Show Menu

Kepner Tregoe Cheat Sheet (DRAFT) by [deleted]

This is a draft cheat sheet. It is a work in progress and is not finished yet.


The Kepner Tregoe Matrix is a one of the most unique, documented analysis and decisi­on-­making methods. It is sometimes called a root cause analysis and decisi­on-­making method. It is a step-b­y-step approach for system­ati­cally solving problems, making decisions, and analyzing potential risks. It helps the decision maker to maximize critical thinking skills, system­ati­cally organize and prioritize inform­ation, set object­ives, evaluate altern­atives, and analyze impact.

Four Steps

Kepner Tregoe Decision Making can be summarized to four steps

1. Situation Appraisal
2. Problem Analysis
3. Decision Analysis
4. Potential Problem Analysis

The Kepner­-Tregoe analysis model may provide you with an unbiased decisi­on-­making Decision Making Process. It is a structured technique to identi­fying and rank all factors critical to the decision. It may help you to utilize critical thinking skills, organize and prioritize inform­ation, set object­ives, evaluate altern­atives, and analyze impact.

As a tool, it is popular because it limits conscious and uncons­cious biases that tend to steer a decision away from its primary object­ives. This method­ology can be applied to many types of decisions, but because of it’s complex appearance and training often required, it tends to be used in management decisions or business decisions. The user of will evaluate altern­ative courses of action to optimize the selected result based on explicit object­ives.

Decision Making Steps

Kepner Tregoe describes the following steps to approach decision analysis:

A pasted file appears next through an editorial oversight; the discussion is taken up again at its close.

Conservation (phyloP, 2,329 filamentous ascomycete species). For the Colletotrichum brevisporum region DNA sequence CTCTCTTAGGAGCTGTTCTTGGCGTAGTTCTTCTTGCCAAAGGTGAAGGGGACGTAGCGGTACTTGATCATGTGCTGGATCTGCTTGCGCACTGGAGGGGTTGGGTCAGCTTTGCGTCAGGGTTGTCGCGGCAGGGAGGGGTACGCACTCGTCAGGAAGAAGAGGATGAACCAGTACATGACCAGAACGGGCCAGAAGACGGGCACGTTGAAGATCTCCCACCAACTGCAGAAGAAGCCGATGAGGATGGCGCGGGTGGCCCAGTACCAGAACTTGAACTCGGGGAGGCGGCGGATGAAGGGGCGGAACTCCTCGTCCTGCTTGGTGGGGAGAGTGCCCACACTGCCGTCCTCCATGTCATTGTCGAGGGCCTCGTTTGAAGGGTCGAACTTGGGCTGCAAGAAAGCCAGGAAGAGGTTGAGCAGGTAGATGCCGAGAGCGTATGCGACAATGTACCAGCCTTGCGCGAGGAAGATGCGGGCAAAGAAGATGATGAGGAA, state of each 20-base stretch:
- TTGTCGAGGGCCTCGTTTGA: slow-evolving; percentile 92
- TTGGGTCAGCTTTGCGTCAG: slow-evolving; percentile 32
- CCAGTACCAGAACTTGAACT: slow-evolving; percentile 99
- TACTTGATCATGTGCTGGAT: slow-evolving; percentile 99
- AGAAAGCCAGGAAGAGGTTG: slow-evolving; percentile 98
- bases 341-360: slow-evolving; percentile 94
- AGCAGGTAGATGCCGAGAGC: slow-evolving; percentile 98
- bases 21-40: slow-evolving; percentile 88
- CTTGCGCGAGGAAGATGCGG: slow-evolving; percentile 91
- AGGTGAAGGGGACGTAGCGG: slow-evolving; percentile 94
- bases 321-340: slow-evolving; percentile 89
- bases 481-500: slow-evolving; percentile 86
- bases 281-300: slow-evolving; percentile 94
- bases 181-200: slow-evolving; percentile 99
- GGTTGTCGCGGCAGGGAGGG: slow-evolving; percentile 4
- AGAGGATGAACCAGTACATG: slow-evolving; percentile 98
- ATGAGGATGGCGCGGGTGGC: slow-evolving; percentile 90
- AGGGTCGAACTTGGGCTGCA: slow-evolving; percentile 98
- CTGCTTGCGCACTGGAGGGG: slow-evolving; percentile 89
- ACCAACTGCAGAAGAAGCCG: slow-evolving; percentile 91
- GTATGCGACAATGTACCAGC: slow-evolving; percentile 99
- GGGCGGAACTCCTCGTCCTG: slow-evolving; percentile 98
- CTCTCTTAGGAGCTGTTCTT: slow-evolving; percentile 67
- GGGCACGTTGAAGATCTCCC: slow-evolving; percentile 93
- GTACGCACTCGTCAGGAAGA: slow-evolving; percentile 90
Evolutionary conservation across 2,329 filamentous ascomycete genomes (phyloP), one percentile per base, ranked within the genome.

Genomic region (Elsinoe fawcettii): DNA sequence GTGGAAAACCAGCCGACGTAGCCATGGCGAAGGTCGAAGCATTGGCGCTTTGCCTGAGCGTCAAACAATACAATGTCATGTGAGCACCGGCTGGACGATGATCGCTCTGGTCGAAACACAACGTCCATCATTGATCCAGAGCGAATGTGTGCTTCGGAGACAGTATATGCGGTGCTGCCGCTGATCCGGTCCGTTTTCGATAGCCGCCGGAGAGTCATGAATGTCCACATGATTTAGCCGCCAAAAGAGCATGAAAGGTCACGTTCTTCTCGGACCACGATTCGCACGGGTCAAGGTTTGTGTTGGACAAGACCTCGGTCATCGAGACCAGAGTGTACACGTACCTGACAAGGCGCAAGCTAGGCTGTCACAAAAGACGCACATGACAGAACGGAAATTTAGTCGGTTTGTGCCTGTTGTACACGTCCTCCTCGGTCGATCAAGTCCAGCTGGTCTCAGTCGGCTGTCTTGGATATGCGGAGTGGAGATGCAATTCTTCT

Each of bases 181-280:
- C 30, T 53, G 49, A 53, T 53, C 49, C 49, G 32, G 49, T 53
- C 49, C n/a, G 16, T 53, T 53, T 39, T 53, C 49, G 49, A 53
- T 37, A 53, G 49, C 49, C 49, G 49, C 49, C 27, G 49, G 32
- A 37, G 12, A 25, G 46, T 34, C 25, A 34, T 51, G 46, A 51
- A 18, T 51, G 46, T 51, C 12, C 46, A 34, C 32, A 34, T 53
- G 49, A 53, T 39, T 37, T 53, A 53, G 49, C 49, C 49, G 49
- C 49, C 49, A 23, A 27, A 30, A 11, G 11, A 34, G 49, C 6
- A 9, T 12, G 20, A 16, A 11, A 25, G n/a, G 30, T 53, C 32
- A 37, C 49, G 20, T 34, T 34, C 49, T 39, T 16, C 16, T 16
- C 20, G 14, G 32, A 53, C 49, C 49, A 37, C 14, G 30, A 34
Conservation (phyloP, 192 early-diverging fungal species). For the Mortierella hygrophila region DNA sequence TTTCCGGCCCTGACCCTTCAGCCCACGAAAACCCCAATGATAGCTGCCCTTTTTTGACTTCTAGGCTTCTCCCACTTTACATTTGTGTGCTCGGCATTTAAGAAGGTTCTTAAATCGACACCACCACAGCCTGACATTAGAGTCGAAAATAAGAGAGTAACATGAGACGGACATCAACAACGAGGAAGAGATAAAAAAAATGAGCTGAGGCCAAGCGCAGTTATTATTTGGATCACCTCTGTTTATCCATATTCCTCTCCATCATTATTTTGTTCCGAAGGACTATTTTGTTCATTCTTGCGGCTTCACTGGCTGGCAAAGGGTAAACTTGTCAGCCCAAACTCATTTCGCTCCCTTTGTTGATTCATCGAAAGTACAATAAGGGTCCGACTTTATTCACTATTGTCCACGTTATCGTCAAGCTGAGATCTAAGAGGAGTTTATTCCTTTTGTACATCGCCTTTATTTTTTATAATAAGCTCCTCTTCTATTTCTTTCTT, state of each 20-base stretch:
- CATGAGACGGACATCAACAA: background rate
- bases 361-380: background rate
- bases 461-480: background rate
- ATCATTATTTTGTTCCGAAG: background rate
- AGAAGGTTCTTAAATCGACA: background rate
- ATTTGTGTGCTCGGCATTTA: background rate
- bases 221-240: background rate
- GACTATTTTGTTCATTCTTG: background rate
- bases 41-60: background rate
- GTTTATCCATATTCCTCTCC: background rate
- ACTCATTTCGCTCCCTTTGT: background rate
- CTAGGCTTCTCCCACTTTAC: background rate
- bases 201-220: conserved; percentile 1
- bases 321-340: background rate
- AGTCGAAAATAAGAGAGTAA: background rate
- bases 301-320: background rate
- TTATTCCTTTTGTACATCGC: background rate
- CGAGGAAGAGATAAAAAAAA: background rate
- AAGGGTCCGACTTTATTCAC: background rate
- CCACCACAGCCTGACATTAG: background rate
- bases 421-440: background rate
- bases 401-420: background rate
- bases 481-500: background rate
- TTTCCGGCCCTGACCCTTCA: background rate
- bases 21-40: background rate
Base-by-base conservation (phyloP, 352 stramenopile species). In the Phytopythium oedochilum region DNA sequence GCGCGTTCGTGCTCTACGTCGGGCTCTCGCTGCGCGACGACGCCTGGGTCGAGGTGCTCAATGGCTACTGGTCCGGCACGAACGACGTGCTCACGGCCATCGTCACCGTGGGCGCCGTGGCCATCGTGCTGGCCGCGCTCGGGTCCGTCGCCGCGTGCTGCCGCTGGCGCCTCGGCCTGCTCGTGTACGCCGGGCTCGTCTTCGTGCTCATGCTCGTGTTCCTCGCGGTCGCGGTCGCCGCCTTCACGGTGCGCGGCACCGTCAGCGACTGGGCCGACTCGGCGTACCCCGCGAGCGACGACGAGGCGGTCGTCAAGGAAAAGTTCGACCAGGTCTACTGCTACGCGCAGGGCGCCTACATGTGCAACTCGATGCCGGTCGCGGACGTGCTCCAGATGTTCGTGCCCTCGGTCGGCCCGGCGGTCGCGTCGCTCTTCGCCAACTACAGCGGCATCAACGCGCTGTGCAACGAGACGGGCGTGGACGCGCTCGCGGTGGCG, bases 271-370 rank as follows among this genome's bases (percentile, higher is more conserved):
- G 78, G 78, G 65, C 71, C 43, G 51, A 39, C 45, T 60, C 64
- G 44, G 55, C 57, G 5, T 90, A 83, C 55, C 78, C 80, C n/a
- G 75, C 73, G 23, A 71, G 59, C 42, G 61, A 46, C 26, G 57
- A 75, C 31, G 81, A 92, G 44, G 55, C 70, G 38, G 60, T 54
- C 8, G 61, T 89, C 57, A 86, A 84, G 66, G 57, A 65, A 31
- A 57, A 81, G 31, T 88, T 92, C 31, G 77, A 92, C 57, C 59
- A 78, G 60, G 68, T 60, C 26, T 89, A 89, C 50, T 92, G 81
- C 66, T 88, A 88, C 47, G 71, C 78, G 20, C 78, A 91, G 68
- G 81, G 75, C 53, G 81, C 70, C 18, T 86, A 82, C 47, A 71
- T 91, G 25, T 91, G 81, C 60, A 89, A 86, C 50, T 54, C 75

1. Prepare a decision statement having both an action and a result component
2. Establish strategic requir­ements (Musts), operat­ional objectives (Wants), and restraints (Limits)
3. Rank objectives and assign relative weights
4. List altern­atives
5. Assign a relative score for each altern­ative on an object­ive­-by­-ob­jective basis
6. Calculate weighted score for each altern­ative and identify the top two or three
7. List adverse conseq­uences for each top altern­ative and evaluate probab­ility (high, medium, low) and severity (high, medium, low)
8. Make a final, single choice between top altern­atives

A further defined process

For use in conjun­ction Kepner Tregoe evaluation tools, is as follows:

1. Define the Musts and evaluate each potential solution as a GO or NO GO
2. Define the Wants
– assign each want a 1-10 rating of importance
– give each altern­ative a 1-10 rating of how well it satisfies each want
– Multiply the importance x Satisfy ratings and sum

3. Define the ADVERSE CONSEQ­UENCES associated with each altern­ative.
– rate each on the Probab­ility of occurring and its seriou­sness
– then multiply Probab­ility x Seriou­sness and SUM

Time Boxed Method

1. Defining Musts and Wants (5 Minutes)

Define the Musts – do not consider the altern­atives – Musts are MANDATORY requir­ements and must be MEASURABLE – if the MUSTS are NOT possible, the altern­ative must be rejected

Define the Wants – do not consider the 6 altern­atives

2. Rating Musts and Wants (10 Minutes) Musts – Evaluate EACH altern­ative as a GO or NO GO Wants – Assign a 1-10 Rating of Importance to EACH altern­ative, – Assign a 1-10 rating of how well EACH altern­ative Satisfies EACH Want – Multiply Importance x Satisfy for EACH altern­ative and SUM

3. Determ­ining Adverse Conseq­uences (5 Minutes) List the Adverse Conseq­uences associated with EACH altern­ative (there should be several adverse conseq­uences for each altern­ative)

4. Rating the Adverse Conseq­uences (10 Minutes) Rate Each adverse Conseq­uence – on the possib­ility it will occur – and the Seriou­sness if it does occur – then multiply Probab­ility x Seriou­sness and sum

5. Decision What altern­ative did you select based solely on the decision analysis tables? Did the Adverse Conseq­uences Table change your original decision?
Conclu­sion: If you still can’t decide using the Kepner Tregoe , the decision was to do nothing. The building may still be on fire! This does NOT mean that “Do Nothing” is the right decision!